Written by Winemaker Laura Barrett
Wine 101: Grape Skins
A wine grape is made up of many parts – the skin, the seeds, the pulp and the juice – all playing an important role in the winemaking process. The biochemistry of a grape can be quite complex and fascinating!
The skin of a grape holds much of the tannin that we extract into wine. Tannin is a phenolic compound that provides texture and structure to wine (also found in tea, coffee and in the oak staves of a wine barrel.) It is the “dry” sensation that you feel on your palate when you drink red wine. Both red and white grapes have tannin in the skin, but red wines are more tannic because we typically ferment on the skins of red grapes, extracting more into the wine. On the other hand, white juice is separated from the skins at the crush stage, so the finished wines have far less tannin.
Color is another important component of grape skins. All the pigment in a grape is in the skins – yes, all grape juice is clear! So, when we ferment red grapes on the skins we extract not only tannin, but color. Some grapes inherently have more pigment than others, for example a Pinot Noir has less pigment than Petite Sirah. This will impact the final color of the wine. This concept is also how we make Rose’ from red grapes. Rose’ wines are made by processing red grapes as if you were making a white wine. The clear juice is separated from the red skins at the crusher (with perhaps a few hours of soaking,) picking up just enough pigment to make the grape juice pink.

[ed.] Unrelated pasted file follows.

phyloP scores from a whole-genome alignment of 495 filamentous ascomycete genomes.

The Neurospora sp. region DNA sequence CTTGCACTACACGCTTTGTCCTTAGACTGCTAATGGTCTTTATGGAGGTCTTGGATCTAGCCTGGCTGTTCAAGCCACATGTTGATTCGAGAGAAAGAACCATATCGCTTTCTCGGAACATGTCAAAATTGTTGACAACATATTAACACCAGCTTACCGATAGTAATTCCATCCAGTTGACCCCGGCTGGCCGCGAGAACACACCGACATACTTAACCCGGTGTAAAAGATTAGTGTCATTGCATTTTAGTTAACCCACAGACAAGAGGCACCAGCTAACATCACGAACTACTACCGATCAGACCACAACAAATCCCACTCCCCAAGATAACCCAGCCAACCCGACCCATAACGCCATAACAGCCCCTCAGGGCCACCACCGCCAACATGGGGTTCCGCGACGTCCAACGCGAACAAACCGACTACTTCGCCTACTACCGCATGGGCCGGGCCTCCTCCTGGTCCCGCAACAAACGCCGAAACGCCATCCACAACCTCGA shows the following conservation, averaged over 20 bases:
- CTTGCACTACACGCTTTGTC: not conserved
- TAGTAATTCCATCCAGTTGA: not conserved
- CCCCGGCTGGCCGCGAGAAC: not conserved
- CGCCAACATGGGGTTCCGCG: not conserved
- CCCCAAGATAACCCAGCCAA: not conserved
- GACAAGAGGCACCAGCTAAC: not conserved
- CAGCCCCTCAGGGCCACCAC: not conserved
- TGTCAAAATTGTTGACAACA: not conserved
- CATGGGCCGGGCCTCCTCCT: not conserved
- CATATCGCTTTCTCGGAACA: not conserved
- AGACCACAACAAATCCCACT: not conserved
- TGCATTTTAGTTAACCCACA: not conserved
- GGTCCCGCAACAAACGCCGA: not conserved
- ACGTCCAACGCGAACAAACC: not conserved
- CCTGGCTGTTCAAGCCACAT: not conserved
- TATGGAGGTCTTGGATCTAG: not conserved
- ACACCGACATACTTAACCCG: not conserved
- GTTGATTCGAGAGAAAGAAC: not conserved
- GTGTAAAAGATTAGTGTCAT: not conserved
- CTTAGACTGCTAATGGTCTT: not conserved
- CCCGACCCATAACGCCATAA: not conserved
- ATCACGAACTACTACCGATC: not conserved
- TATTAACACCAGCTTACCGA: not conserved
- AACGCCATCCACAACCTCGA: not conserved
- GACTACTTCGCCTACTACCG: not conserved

Grape skins are discarded after they fulfill their role in the process. For white grapes, they are typically discarded on the first day, after pressing the clear juice from the skins, seeds and stems. In a red fermentation, the skins are used for the entire length of fermentation, then separated from the finished wine. Time on the skins can be anywhere from 5 to 60 days! The waste can then be used to make compost which we may repurpose in the field the following season.
Extraction from the grape skins is an absolutely critical part of the winemaking process that requires stylistic direction, attention to detail and lots of tasting! So, whether you are making a fruity white wine, a light pink Rose’ or an extracted Howell Mountain Cabernet, attention to the grape skins plays a crucial role in the finished product.